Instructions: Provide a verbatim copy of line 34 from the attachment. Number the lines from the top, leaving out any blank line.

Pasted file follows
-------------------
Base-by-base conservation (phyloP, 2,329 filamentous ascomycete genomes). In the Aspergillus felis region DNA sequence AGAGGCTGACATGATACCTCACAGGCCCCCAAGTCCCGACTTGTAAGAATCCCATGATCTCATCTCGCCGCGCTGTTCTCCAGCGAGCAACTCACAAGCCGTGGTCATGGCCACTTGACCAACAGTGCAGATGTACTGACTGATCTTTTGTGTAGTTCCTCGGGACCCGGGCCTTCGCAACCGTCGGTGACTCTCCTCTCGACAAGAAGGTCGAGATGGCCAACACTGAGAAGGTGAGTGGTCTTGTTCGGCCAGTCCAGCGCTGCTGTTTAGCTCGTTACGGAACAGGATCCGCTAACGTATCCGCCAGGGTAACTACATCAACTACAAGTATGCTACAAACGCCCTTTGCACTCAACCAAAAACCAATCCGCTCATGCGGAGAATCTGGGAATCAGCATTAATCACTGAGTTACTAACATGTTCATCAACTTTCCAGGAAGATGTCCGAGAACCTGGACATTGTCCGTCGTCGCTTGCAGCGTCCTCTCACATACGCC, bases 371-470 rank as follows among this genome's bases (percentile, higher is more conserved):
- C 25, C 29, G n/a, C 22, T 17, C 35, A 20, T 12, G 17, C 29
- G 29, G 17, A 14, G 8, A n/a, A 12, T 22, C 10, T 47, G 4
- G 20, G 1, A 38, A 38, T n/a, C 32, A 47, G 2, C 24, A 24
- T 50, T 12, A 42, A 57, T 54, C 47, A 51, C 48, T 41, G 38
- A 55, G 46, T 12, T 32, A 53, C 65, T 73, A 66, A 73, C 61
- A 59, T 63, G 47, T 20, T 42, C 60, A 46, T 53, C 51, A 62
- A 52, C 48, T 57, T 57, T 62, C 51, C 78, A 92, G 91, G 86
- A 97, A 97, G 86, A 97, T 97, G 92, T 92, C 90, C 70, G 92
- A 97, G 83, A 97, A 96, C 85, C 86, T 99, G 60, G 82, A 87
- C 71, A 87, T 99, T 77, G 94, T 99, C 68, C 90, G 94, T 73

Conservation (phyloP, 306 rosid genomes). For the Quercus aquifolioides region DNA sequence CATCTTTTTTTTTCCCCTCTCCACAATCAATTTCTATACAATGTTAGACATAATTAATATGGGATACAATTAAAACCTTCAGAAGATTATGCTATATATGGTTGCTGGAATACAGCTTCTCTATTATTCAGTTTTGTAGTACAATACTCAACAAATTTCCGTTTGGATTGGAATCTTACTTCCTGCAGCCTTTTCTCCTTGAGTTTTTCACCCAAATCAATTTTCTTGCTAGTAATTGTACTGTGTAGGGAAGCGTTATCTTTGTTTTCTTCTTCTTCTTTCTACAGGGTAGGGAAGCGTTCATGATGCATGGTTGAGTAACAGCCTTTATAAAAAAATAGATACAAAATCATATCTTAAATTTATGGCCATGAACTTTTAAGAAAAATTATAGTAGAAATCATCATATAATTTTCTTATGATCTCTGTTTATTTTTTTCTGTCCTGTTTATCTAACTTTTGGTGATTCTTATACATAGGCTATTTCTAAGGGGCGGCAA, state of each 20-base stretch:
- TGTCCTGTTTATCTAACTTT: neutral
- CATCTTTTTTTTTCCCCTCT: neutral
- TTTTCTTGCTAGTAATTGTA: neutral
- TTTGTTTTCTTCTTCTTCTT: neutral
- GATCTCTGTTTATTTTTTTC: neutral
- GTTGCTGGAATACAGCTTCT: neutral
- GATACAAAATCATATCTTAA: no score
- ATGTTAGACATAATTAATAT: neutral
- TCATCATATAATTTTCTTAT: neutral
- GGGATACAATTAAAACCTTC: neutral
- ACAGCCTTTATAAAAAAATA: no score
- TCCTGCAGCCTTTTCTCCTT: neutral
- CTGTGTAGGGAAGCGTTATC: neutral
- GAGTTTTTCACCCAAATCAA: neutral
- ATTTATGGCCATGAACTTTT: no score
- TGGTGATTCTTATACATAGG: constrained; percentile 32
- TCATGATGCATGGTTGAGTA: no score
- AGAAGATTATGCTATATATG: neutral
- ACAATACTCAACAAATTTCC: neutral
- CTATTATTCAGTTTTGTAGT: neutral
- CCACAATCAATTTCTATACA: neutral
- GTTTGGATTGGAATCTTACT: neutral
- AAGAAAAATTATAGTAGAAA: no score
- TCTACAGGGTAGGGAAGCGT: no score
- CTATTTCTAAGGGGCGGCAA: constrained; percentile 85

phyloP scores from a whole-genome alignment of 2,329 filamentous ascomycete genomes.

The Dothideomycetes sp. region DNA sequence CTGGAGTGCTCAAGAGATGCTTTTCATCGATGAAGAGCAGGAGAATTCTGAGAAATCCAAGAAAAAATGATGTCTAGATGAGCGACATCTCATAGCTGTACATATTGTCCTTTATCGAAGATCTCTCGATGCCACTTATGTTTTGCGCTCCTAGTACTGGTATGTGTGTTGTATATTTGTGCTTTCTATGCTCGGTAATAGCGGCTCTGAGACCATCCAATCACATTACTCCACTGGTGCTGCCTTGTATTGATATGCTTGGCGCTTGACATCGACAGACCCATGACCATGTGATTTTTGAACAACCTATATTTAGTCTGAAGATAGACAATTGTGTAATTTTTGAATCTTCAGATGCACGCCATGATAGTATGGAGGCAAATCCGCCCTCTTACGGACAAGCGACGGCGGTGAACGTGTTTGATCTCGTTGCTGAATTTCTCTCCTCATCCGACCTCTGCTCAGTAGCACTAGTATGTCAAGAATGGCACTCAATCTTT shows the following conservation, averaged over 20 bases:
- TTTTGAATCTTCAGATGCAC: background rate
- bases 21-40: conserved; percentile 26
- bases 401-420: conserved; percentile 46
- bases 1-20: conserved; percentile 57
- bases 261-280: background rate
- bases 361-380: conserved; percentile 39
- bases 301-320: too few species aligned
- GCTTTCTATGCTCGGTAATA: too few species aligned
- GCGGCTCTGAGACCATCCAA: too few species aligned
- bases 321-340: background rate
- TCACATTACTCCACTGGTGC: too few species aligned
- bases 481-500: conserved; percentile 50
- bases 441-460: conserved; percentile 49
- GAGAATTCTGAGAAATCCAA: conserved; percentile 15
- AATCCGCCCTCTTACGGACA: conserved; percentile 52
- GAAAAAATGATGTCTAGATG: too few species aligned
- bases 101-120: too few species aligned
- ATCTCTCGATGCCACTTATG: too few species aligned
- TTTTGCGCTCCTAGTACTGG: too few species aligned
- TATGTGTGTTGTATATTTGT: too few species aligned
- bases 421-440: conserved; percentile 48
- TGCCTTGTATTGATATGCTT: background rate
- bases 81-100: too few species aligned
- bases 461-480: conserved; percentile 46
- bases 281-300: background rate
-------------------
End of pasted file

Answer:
- GTTTGGATTGGAATCTTACT: neutral